Bikepacking can be challenging, but only if you choose it to be. You might at first think that fitness plays the most important part. Although fitness counts to a certain extent when bikepacking, other elements are often overlooked that are just as important as fitness if not more.
"Here is my point of view on what to consider other than training before you start endurance training"
Before you start your training consider this:
What I have learned on my bikepacking travels is that no amount of training can beat a comfortable saddle. Upgrade to a travel saddle such as the Brooks Cambium C17 and a BIG first challenge is won!
Although nothing to do with fitness the correct saddle will go a long way to ensure a successful journey. I have seen first hand how a tender behind made riders quit their adventure.
image courtesy of cyclingabout.com
Before I share training preparation information it is worth mentioning again that bikepacking is not a race and the pace you ride will be determined by your mindset, planning and things out of your control such as the weather. Accept these factors, make peace with it and your ride will be so much more enjoyable.
Determine your HAPPY Zone:
Most cyclists know what their limits are when it comes to prolonged speed. Mine is an average of 21.5 km/h on my rigid single speed mountain bike. I can sustain this for 140 km before I am drained.
My happy zone is 15 km/h and I can do this all day long. What is your happy zone? Find your's and you have your bikepacking speed that will get you to your destination with enough energy to continue the next day and beyond.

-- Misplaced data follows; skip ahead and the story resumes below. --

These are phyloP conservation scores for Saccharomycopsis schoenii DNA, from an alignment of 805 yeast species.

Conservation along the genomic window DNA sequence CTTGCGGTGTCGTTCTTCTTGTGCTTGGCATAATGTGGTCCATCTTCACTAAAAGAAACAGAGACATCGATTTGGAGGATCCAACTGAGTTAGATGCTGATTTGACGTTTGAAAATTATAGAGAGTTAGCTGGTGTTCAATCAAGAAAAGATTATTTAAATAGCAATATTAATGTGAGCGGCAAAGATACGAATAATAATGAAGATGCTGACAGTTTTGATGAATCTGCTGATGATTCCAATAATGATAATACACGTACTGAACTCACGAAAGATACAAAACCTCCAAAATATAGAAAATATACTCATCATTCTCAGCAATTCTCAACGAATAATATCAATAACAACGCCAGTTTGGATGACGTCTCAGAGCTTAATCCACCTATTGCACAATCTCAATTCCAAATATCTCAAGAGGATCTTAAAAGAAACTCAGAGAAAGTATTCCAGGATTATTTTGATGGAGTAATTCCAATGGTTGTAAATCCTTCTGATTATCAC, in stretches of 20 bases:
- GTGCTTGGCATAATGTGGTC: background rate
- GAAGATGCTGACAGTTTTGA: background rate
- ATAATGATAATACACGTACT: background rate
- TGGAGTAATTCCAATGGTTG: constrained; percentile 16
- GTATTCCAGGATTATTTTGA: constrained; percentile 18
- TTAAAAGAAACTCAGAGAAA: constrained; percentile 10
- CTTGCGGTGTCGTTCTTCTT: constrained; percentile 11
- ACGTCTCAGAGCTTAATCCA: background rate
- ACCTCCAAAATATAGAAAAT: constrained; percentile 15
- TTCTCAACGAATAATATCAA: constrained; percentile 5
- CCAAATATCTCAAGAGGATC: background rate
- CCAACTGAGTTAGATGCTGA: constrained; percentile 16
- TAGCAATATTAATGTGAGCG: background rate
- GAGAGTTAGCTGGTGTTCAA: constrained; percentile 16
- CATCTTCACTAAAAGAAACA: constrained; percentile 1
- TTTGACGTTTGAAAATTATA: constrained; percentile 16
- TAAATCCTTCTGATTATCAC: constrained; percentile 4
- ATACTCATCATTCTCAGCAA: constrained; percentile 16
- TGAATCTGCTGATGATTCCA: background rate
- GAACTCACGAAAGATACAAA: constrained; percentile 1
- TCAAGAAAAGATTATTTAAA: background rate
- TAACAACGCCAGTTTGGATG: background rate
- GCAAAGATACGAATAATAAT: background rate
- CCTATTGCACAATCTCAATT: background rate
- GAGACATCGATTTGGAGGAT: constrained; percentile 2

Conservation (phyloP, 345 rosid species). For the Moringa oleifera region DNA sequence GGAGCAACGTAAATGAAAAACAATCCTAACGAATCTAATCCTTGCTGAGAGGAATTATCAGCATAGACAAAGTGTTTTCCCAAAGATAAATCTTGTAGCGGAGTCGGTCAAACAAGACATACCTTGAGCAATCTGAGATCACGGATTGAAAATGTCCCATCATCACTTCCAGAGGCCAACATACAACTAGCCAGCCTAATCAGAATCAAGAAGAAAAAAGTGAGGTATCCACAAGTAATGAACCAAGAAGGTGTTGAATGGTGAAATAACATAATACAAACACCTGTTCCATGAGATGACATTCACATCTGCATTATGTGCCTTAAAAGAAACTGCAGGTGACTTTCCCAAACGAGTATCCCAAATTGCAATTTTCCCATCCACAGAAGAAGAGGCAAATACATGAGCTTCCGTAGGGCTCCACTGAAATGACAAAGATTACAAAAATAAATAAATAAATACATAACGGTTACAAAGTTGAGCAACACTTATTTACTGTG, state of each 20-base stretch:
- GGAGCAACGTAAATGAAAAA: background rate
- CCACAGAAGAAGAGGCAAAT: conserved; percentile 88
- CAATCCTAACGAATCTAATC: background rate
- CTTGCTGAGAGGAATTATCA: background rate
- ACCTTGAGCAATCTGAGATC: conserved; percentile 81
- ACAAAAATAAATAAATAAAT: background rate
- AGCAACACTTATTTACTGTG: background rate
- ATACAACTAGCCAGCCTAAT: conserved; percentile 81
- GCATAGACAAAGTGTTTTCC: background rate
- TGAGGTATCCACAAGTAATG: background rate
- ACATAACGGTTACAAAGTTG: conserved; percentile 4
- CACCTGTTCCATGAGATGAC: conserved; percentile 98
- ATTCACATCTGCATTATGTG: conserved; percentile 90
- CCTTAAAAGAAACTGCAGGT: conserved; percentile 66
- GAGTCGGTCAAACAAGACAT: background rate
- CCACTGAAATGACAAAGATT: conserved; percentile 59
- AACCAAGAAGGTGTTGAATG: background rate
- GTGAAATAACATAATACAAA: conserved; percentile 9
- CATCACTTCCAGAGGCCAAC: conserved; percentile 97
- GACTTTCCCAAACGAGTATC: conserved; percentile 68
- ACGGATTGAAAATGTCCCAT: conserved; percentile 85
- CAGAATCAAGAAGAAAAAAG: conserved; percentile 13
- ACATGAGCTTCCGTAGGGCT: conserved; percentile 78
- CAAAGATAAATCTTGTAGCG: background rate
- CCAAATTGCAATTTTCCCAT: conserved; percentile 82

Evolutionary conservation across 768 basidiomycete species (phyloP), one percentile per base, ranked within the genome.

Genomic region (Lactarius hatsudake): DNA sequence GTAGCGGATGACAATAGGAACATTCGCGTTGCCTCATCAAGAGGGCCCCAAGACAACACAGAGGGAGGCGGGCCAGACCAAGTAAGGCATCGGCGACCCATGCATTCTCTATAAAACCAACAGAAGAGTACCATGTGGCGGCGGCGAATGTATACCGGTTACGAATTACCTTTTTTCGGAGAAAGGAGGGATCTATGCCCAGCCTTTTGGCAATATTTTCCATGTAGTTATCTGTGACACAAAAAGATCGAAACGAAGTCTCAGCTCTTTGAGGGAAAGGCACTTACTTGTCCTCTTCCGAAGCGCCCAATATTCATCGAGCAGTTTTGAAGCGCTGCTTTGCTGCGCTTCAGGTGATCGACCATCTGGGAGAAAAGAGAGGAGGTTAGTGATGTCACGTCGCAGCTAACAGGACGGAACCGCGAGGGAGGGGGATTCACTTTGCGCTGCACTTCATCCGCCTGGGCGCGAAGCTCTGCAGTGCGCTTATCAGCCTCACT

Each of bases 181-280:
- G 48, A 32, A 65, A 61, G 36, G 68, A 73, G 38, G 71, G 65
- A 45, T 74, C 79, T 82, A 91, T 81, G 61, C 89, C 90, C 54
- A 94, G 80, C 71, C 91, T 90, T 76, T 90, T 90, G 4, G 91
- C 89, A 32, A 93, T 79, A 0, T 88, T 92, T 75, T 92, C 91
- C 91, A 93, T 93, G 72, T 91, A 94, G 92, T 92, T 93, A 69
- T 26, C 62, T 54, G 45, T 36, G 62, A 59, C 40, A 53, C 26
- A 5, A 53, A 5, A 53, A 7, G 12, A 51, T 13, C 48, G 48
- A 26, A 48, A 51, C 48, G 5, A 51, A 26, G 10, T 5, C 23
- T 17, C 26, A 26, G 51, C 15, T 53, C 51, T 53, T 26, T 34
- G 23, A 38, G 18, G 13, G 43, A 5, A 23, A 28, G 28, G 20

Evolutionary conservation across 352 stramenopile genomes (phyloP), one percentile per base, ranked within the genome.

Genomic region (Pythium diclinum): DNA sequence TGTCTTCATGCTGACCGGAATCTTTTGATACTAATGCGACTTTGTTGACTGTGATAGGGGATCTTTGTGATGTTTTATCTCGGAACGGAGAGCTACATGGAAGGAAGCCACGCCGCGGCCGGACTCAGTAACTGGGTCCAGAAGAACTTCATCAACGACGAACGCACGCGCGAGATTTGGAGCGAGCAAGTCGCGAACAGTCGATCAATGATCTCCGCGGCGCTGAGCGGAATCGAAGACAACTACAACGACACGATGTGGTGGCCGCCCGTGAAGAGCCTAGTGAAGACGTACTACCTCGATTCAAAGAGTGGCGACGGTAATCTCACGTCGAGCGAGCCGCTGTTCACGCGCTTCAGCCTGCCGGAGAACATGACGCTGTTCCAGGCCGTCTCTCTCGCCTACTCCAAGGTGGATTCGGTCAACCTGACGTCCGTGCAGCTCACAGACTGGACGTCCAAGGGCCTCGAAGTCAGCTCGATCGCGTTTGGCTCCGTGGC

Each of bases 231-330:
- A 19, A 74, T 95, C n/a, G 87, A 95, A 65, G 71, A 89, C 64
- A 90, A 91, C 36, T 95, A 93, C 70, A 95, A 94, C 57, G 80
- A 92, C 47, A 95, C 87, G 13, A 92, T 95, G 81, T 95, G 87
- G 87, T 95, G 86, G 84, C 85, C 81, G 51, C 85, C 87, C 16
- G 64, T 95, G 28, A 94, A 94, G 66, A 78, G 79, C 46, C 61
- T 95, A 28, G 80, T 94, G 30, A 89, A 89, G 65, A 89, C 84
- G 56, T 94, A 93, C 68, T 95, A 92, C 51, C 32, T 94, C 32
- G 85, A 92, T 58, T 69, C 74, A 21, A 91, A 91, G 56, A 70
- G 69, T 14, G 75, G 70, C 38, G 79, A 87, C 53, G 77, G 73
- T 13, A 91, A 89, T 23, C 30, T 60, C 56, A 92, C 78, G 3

"the biggest mistake you can make is to push too hard and long on the first day when bikepacking.
- fact, most people that quit do so within the first three days of bikepacking. This is due to too much for too long. Plan short beginning days as you ease into longer distances.
Break the daily distance up into short sections and stop for breaks after each section.
Being prepared for a bikepacking trip requires you to first think about the ride that you’d like to complete. The terrain, miles covered, and even weather will affect how you prepare for the ride. One of the most important aspects to training for a multi-day bike trip is volume. Day after day of riding, combined with often times challenging terrain, can take its toll on your body.
To properly prepare you’ll want to mimic this wear and tear by simulating the stress on your body. Gradually add back-to-back days as well as mileage to each ride to increase muscular endurance and your body’s ability to recover. Unlike training for road and mountain bike racing, the focus should not be on top end speed, but rather maintaining endurance over several days or weeks. Train your body’s aerobic system by staying in zone 2 for the majority of your rides.
Traditionally, bikepacking routes cover mountainous terrain, so you’ll want to also develop the leg strength necessary for climbing. Keep in mind that your bike will be weighted, so it’s a good idea to gradually add weight to your bike as you increase your mileage to help your body adapt to carrying the extra weight. The addition of weight will also help you to adjust your riding style, as both climbing and descending are different with the added weight. Your gear will affect the way the bike handles, so it’s important to familiarize yourself with your bike in a variety of conditions. Remain focused on endurance, leg strength, and bike handling for best results. Read more
"The 5 km/h difference.... I often see how riders push the pace when legs are still fresh, it will take some discipline to maintain a set speed during a long ride. Watch your speed and maintain it regardless of what the other riders do.
5 km/h less than your top maintainable speed is a good general measure of what is sustainable over long distances.
Just adding 1 km/h to an average speed over distance could make the difference between enjoyment and endless suffering."
Share your experience while riding long distances, we love to hear from you.